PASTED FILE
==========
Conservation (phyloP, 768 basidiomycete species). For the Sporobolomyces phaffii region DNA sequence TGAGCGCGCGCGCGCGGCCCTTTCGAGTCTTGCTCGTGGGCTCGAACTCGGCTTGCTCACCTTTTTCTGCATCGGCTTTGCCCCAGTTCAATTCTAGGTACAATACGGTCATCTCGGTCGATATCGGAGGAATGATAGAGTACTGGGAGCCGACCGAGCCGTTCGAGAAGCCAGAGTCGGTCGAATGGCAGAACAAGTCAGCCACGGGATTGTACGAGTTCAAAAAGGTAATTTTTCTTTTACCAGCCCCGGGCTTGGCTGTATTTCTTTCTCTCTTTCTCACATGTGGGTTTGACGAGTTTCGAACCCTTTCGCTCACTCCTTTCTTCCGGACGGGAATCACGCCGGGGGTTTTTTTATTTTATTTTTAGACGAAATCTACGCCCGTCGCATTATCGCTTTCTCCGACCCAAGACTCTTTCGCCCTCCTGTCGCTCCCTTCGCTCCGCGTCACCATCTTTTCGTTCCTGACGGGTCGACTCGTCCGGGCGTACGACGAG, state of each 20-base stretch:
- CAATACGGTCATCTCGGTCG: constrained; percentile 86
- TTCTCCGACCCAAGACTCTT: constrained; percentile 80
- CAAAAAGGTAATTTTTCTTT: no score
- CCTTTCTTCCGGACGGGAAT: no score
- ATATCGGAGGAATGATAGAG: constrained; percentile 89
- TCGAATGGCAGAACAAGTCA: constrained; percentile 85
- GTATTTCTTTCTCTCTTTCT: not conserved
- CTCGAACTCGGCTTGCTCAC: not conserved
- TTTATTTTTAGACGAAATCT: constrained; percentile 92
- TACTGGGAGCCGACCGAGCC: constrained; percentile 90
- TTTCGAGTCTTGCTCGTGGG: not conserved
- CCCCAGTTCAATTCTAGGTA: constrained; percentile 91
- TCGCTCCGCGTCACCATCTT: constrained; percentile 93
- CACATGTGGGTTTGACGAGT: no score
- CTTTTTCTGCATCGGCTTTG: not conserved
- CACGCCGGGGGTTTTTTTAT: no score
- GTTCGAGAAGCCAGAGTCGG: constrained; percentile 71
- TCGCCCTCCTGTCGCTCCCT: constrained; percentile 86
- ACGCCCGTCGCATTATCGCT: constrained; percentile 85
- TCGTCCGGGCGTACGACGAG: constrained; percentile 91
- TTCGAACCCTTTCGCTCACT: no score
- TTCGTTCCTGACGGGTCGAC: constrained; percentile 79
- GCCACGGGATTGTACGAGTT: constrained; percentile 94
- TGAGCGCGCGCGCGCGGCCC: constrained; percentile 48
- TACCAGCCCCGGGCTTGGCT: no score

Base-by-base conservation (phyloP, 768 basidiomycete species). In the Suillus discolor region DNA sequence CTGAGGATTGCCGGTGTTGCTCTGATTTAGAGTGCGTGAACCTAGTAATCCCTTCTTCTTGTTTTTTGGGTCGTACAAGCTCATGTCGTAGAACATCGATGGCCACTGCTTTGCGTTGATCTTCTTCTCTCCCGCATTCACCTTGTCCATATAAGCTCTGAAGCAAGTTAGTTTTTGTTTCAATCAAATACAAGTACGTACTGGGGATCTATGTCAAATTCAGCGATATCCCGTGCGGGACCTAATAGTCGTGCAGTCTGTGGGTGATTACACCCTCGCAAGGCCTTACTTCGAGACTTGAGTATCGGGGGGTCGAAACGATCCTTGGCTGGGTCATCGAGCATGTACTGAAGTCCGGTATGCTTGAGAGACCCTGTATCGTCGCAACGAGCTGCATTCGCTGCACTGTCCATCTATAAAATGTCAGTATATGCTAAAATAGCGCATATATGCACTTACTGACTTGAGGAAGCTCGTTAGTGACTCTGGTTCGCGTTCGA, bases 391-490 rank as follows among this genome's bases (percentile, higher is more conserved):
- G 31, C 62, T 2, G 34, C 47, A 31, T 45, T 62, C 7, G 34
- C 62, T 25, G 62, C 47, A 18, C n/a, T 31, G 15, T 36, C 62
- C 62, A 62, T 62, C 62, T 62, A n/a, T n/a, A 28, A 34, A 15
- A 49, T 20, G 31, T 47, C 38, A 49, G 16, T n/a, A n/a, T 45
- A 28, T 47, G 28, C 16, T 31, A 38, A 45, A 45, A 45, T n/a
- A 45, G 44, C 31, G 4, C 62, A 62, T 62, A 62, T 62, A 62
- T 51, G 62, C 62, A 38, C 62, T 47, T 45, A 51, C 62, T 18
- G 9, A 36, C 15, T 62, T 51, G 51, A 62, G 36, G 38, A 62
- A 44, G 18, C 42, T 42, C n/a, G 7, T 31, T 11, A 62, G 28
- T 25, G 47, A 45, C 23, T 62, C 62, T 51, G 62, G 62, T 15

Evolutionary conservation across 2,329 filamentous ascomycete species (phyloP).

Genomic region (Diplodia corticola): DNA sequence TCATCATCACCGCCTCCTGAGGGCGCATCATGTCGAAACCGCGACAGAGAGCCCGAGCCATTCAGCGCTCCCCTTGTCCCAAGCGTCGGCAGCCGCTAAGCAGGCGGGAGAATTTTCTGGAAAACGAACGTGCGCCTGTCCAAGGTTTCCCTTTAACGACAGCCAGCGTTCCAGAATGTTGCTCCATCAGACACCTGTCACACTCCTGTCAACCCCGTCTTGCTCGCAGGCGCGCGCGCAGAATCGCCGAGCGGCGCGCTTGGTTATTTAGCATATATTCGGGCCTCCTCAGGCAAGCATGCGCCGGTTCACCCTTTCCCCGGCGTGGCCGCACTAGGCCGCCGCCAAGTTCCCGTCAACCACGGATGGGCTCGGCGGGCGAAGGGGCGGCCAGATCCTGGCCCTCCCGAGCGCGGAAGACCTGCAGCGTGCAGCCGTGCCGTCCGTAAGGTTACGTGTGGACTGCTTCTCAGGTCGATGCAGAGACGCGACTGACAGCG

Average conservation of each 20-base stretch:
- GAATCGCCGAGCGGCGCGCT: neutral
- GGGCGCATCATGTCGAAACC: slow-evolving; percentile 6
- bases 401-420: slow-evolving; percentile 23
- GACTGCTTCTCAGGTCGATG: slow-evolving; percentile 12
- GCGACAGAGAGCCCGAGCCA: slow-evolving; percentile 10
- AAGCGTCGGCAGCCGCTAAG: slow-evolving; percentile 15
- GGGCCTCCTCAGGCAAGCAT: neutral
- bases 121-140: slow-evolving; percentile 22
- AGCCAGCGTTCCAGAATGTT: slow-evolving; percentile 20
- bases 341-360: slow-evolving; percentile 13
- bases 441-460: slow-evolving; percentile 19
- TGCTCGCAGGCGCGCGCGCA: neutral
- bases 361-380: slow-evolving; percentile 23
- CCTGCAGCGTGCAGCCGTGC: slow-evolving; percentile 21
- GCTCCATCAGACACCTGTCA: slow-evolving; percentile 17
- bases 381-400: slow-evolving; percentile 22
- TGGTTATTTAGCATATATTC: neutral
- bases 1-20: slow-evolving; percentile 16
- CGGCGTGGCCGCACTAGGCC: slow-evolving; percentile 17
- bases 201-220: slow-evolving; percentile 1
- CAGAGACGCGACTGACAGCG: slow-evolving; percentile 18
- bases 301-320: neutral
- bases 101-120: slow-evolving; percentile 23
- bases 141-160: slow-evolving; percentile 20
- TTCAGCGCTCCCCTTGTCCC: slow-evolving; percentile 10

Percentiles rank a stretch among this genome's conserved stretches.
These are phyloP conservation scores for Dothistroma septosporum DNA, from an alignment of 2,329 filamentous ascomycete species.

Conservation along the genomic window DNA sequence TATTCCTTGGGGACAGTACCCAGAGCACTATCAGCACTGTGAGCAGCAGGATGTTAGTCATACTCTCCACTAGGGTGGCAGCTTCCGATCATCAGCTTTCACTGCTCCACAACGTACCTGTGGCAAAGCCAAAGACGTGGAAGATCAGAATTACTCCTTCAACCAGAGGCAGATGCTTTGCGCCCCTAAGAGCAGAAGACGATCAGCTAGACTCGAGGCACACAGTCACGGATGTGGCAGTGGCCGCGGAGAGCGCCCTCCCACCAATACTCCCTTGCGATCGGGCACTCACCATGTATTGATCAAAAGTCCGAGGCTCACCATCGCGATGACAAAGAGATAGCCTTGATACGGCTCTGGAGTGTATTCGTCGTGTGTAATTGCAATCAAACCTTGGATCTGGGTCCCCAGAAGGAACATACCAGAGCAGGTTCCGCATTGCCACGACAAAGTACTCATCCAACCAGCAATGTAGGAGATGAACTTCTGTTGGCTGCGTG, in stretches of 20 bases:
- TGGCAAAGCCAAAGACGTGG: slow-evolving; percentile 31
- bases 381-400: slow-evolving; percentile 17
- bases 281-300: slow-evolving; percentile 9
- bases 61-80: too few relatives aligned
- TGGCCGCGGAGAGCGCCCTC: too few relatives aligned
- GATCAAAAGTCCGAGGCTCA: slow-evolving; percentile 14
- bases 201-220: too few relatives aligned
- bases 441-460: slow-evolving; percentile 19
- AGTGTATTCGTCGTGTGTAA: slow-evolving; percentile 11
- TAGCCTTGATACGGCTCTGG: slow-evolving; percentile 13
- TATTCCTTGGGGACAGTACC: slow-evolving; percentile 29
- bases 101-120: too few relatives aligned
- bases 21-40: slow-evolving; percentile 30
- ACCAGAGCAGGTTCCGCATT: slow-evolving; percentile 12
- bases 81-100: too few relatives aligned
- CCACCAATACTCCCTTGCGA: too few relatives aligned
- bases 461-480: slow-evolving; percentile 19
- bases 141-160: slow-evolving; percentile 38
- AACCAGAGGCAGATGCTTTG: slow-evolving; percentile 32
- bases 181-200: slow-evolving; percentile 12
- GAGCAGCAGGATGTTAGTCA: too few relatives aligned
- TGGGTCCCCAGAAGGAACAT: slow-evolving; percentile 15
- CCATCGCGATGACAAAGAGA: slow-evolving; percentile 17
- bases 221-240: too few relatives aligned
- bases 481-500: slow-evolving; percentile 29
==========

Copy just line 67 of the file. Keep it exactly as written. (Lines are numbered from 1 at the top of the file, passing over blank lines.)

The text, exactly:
These are phyloP conservation scores for Dothistroma septosporum DNA, from an alignment of 2,329 filamentous ascomycete species.